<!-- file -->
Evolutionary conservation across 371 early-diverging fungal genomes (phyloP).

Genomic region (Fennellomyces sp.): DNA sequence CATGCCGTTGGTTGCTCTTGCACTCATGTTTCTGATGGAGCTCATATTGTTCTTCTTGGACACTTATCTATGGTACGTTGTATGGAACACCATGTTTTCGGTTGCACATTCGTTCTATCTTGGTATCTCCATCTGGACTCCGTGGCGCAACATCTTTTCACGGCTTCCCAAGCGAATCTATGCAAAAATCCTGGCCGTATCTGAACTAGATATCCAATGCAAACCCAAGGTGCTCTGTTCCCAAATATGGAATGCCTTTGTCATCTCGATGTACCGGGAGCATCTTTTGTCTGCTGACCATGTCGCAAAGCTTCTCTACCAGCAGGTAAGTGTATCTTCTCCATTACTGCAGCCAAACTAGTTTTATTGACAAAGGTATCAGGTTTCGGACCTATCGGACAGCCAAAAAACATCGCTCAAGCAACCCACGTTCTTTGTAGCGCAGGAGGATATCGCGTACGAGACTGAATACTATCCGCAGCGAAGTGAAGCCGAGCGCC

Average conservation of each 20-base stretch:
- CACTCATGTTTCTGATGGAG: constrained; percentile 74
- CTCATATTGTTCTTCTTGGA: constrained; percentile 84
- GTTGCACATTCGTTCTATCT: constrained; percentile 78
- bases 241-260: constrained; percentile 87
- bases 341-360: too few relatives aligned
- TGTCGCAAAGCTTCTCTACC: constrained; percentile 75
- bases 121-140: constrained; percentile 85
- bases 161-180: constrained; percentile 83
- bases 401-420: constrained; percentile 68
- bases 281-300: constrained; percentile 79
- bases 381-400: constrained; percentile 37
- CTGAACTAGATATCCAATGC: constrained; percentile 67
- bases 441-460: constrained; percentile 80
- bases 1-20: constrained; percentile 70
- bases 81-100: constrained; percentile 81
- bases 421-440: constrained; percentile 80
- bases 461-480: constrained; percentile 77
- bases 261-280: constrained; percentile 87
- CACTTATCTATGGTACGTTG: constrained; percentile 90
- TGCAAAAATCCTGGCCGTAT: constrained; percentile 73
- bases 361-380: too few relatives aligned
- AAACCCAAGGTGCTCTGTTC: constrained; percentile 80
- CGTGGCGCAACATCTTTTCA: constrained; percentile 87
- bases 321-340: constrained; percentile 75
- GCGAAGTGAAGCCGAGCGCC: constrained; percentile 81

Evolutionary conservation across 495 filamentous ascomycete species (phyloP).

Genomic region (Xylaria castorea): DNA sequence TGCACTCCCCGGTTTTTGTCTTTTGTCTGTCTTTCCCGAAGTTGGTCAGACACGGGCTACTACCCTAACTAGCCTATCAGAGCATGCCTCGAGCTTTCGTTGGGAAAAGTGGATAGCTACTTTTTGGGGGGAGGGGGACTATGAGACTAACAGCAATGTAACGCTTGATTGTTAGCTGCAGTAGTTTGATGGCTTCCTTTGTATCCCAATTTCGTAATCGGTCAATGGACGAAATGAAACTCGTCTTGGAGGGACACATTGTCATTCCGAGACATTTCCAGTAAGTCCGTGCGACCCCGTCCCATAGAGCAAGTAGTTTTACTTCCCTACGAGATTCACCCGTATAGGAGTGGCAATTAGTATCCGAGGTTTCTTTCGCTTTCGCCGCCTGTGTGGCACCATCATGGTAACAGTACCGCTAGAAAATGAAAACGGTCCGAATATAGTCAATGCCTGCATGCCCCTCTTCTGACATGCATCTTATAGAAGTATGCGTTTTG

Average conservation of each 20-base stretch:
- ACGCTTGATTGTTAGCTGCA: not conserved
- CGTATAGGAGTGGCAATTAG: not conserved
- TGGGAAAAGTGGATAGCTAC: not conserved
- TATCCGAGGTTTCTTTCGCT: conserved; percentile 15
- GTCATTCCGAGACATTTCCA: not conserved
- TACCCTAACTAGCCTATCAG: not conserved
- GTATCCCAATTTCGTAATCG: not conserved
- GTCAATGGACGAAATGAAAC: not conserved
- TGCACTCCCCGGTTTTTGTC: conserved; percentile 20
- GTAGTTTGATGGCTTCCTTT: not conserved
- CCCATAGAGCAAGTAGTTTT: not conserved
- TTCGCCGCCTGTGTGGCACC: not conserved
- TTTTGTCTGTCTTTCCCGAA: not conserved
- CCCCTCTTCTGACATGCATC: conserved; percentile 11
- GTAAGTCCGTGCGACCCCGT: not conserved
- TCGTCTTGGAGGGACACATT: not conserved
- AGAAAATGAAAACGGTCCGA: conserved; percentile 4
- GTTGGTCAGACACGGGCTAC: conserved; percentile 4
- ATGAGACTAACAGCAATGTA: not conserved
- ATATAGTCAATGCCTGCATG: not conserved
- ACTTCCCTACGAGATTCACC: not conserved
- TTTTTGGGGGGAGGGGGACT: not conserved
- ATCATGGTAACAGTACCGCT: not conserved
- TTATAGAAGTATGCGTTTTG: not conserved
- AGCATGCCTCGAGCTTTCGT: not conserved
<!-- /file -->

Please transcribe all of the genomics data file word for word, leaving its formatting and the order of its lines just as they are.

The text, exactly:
Evolutionary conservation across 371 early-diverging fungal genomes (phyloP).

Genomic region (Fennellomyces sp.): DNA sequence CATGCCGTTGGTTGCTCTTGCACTCATGTTTCTGATGGAGCTCATATTGTTCTTCTTGGACACTTATCTATGGTACGTTGTATGGAACACCATGTTTTCGGTTGCACATTCGTTCTATCTTGGTATCTCCATCTGGACTCCGTGGCGCAACATCTTTTCACGGCTTCCCAAGCGAATCTATGCAAAAATCCTGGCCGTATCTGAACTAGATATCCAATGCAAACCCAAGGTGCTCTGTTCCCAAATATGGAATGCCTTTGTCATCTCGATGTACCGGGAGCATCTTTTGTCTGCTGACCATGTCGCAAAGCTTCTCTACCAGCAGGTAAGTGTATCTTCTCCATTACTGCAGCCAAACTAGTTTTATTGACAAAGGTATCAGGTTTCGGACCTATCGGACAGCCAAAAAACATCGCTCAAGCAACCCACGTTCTTTGTAGCGCAGGAGGATATCGCGTACGAGACTGAATACTATCCGCAGCGAAGTGAAGCCGAGCGCC

Average conservation of each 20-base stretch:
- CACTCATGTTTCTGATGGAG: constrained; percentile 74
- CTCATATTGTTCTTCTTGGA: constrained; percentile 84
- GTTGCACATTCGTTCTATCT: constrained; percentile 78
- bases 241-260: constrained; percentile 87
- bases 341-360: too few relatives aligned
- TGTCGCAAAGCTTCTCTACC: constrained; percentile 75
- bases 121-140: constrained; percentile 85
- bases 161-180: constrained; percentile 83
- bases 401-420: constrained; percentile 68
- bases 281-300: constrained; percentile 79
- bases 381-400: constrained; percentile 37
- CTGAACTAGATATCCAATGC: constrained; percentile 67
- bases 441-460: constrained; percentile 80
- bases 1-20: constrained; percentile 70
- bases 81-100: constrained; percentile 81
- bases 421-440: constrained; percentile 80
- bases 461-480: constrained; percentile 77
- bases 261-280: constrained; percentile 87
- CACTTATCTATGGTACGTTG: constrained; percentile 90
- TGCAAAAATCCTGGCCGTAT: constrained; percentile 73
- bases 361-380: too few relatives aligned
- AAACCCAAGGTGCTCTGTTC: constrained; percentile 80
- CGTGGCGCAACATCTTTTCA: constrained; percentile 87
- bases 321-340: constrained; percentile 75
- GCGAAGTGAAGCCGAGCGCC: constrained; percentile 81

Evolutionary conservation across 495 filamentous ascomycete species (phyloP).

Genomic region (Xylaria castorea): DNA sequence TGCACTCCCCGGTTTTTGTCTTTTGTCTGTCTTTCCCGAAGTTGGTCAGACACGGGCTACTACCCTAACTAGCCTATCAGAGCATGCCTCGAGCTTTCGTTGGGAAAAGTGGATAGCTACTTTTTGGGGGGAGGGGGACTATGAGACTAACAGCAATGTAACGCTTGATTGTTAGCTGCAGTAGTTTGATGGCTTCCTTTGTATCCCAATTTCGTAATCGGTCAATGGACGAAATGAAACTCGTCTTGGAGGGACACATTGTCATTCCGAGACATTTCCAGTAAGTCCGTGCGACCCCGTCCCATAGAGCAAGTAGTTTTACTTCCCTACGAGATTCACCCGTATAGGAGTGGCAATTAGTATCCGAGGTTTCTTTCGCTTTCGCCGCCTGTGTGGCACCATCATGGTAACAGTACCGCTAGAAAATGAAAACGGTCCGAATATAGTCAATGCCTGCATGCCCCTCTTCTGACATGCATCTTATAGAAGTATGCGTTTTG

Average conservation of each 20-base stretch:
- ACGCTTGATTGTTAGCTGCA: not conserved
- CGTATAGGAGTGGCAATTAG: not conserved
- TGGGAAAAGTGGATAGCTAC: not conserved
- TATCCGAGGTTTCTTTCGCT: conserved; percentile 15
- GTCATTCCGAGACATTTCCA: not conserved
- TACCCTAACTAGCCTATCAG: not conserved
- GTATCCCAATTTCGTAATCG: not conserved
- GTCAATGGACGAAATGAAAC: not conserved
- TGCACTCCCCGGTTTTTGTC: conserved; percentile 20
- GTAGTTTGATGGCTTCCTTT: not conserved
- CCCATAGAGCAAGTAGTTTT: not conserved
- TTCGCCGCCTGTGTGGCACC: not conserved
- TTTTGTCTGTCTTTCCCGAA: not conserved
- CCCCTCTTCTGACATGCATC: conserved; percentile 11
- GTAAGTCCGTGCGACCCCGT: not conserved
- TCGTCTTGGAGGGACACATT: not conserved
- AGAAAATGAAAACGGTCCGA: conserved; percentile 4
- GTTGGTCAGACACGGGCTAC: conserved; percentile 4
- ATGAGACTAACAGCAATGTA: not conserved
- ATATAGTCAATGCCTGCATG: not conserved
- ACTTCCCTACGAGATTCACC: not conserved
- TTTTTGGGGGGAGGGGGACT: not conserved
- ATCATGGTAACAGTACCGCT: not conserved
- TTATAGAAGTATGCGTTTTG: not conserved
- AGCATGCCTCGAGCTTTCGT: not conserved